A global supply chain means more integration. And an integrated global supply chain involves moving the supplies around, which is critically important for every health system. Further, a sustainable supply chain reduces stock-outs and allows adherence to standard procedure protocols needed for patient and staff safety. Like any business, medical supply chains create work and build community. And if the pandemic has taught us anything, it is that we need supply chain solutions that allow immediate access to adequate amounts (based on population and service history) of certain products and that we need standard product rotation guidelines and networks that move unused—but still useful—stock to meet local and global needs. The community of accredited medical surplus recovery organizations are collecting and donating product through recipient networks. We can better meet product needs of recipients and stewardship needs of donors if manufacturers, distributors and healthcare organizations provide predictable schedules of rotation.

Even before the pandemic, Medline hosted a supply chain roundtable with institutions involved in medical device donations or short-term relief trips. The roundtable took place late December 2019 at Medline’s headquarters in Northfield, Illinois, in an effort to move organizations to think more collaboratively. Nearly a dozen experts from varying groups attended, including medical surplus recovery organizations (MSROs), faith-based health organizations like Hospital Sisters Mission Outreach (HSMO) and Catholic Health Association, as well as Medline, supply chain partner to health systems around the world. Through its Global Health initiative, Medline brings its expertise and resources in supply chain management to healthcare facilities in low resource countries.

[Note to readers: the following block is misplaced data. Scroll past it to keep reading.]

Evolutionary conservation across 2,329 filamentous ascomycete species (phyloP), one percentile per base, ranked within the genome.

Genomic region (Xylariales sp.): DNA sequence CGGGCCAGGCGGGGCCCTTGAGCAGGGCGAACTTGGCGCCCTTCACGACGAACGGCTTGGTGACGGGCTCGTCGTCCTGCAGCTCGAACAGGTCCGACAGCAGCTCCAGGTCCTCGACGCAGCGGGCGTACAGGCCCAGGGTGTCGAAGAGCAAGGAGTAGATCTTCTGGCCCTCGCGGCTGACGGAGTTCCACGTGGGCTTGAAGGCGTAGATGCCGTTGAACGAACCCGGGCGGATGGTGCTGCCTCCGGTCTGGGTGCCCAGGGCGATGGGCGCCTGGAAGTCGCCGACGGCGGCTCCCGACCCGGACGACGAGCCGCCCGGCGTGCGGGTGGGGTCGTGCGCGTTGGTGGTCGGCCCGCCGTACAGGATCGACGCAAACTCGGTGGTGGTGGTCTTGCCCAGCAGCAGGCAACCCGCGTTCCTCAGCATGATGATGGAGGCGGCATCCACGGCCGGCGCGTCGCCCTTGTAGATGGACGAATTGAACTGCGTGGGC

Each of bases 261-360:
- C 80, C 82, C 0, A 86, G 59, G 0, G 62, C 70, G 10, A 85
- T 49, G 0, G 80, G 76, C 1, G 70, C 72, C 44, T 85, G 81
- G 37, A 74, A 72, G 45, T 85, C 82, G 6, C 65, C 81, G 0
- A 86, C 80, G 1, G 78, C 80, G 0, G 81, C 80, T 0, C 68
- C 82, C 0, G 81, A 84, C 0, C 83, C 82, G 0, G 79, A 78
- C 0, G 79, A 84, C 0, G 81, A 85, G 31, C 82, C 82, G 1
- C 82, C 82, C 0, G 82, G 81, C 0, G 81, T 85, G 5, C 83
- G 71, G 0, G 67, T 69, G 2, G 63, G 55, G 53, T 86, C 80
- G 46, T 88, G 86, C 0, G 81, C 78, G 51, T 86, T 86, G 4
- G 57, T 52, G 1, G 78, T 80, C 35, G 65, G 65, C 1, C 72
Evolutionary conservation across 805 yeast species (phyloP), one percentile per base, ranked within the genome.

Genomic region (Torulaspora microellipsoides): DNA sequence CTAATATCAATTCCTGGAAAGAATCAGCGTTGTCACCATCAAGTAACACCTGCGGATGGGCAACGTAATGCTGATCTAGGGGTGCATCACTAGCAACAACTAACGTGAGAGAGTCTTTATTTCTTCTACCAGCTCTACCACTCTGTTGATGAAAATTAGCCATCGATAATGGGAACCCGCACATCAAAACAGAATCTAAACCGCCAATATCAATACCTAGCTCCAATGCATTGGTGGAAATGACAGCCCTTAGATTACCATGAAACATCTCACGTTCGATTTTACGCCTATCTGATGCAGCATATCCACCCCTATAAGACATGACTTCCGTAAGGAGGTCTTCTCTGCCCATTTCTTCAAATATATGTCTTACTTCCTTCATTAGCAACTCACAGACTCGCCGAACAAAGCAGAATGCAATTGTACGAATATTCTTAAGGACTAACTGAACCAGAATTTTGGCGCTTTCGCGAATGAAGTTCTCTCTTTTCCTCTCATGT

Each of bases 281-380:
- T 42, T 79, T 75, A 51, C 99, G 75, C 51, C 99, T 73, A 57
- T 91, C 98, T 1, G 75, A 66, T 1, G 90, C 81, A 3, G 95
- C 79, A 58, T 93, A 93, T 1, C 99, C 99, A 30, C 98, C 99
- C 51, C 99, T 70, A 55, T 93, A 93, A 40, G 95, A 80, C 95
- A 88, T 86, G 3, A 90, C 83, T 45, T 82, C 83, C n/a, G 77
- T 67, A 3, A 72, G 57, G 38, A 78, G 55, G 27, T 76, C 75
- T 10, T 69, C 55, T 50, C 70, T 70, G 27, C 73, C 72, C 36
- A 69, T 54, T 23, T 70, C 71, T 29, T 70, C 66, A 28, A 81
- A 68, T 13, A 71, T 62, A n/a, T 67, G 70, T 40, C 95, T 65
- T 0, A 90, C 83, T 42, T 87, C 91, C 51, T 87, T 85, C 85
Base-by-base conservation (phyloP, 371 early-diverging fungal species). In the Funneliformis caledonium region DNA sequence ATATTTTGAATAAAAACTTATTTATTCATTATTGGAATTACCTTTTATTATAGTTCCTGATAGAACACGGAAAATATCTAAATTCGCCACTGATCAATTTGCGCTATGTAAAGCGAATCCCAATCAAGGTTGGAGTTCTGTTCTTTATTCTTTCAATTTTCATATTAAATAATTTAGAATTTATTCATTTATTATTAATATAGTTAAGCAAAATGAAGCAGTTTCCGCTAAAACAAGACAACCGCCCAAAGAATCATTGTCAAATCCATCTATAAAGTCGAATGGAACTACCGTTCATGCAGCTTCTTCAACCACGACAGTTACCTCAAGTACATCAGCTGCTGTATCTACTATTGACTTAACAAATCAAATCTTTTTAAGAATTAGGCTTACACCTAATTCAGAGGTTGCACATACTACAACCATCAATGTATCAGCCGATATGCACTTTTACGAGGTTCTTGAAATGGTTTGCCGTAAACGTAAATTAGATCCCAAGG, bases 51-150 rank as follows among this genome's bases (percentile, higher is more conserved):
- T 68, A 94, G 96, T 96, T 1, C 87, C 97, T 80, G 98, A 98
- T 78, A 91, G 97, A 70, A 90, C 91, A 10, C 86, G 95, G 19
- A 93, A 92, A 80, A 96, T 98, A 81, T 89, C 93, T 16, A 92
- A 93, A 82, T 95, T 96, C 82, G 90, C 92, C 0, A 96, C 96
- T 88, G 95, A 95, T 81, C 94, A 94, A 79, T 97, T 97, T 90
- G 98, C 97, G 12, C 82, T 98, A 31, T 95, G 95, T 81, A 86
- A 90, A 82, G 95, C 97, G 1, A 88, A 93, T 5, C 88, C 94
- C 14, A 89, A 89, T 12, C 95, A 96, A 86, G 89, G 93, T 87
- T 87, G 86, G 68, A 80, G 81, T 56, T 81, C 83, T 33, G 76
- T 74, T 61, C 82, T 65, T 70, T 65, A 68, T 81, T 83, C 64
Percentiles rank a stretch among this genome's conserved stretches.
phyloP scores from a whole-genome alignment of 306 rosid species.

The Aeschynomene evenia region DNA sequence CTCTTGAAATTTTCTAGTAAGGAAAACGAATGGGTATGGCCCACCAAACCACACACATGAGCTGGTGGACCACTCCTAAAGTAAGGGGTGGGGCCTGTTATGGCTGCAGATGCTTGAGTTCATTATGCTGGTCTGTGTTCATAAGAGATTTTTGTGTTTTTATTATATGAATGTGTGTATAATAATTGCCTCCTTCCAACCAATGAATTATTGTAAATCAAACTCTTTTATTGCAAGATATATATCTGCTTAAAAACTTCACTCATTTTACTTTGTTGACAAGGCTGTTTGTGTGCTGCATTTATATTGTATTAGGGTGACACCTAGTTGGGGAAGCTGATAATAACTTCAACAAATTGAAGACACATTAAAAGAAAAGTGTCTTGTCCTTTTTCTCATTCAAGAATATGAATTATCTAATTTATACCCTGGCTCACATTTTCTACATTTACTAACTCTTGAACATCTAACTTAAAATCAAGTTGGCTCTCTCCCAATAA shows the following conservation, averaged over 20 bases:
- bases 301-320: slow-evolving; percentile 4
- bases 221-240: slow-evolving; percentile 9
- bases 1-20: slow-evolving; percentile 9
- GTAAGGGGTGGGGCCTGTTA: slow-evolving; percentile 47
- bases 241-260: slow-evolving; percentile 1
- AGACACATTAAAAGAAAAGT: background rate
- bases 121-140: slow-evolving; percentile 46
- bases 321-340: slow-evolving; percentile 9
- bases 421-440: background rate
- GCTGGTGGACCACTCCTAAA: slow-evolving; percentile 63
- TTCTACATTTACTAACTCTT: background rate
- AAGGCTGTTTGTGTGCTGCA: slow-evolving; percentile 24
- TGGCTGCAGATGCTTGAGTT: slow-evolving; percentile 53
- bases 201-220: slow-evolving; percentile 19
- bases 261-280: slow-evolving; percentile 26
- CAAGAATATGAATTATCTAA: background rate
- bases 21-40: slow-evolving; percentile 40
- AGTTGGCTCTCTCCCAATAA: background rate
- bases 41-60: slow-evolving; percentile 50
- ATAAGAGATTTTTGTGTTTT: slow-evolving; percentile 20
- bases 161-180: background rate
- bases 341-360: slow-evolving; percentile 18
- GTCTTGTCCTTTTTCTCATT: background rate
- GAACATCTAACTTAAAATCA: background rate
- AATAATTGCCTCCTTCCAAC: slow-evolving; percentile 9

“The work that we’ve started with this roundtable is really an extension of the supply chain work Medline has been doing in global health, and the next steps we’re taking to address these issues on a much broader scale.”2

Francesca Olivier

Senior director of social responsibility, Medline

The value a sustainable organization brings to the supply chain is in creating avenues, reducing storage and benefiting entire communities, beyond the individual. Many believe there is an inherent social responsibility just by being a healthcare system, whether for-profit or not for profit—that it is the role of healthcare providers to bring good to the community and take care of not only its patients, but the communities where the customers live. This is where public health and individual medical care collide and become a larger, more potent discussion around what “sustainable healthcare” really means. It’s not all about the financials. It’s really about the larger infrastructure and how we look at social responsibility. Could it be that the health systems taking a more active role in sustainability and social responsibility are also creating a more resilient supply chain?

“By ensuring a better supply chain, you might also be ensuring better disease prevention in many countries. A lot of healthcare colleagues here in the US are really responding to the idea that supply chain is a way that we actually expand our customer base. We realize that ensuring health in Haiti or ensuring health in Africa is really a part of ensuring global health for all of us.”

Georgia Winson

President and executive director, Hospital Sisters Mission Outreach

We see clearly through COVID-19 that none of us are untouched by those around us. A healthcare system in Oklahoma, for example, is very concerned about what is happening in Missouri. Even though they may not be serving Missouri patients, those who are sick in Missouri may interact with others in neighboring states. Sickness spreads. In the world of pandemics, when we invest locally, we must understand that we have a need to invest globally as well to really have control over what is happening. It’s no different in supply chain.

Some thoughts around conservation and substitutions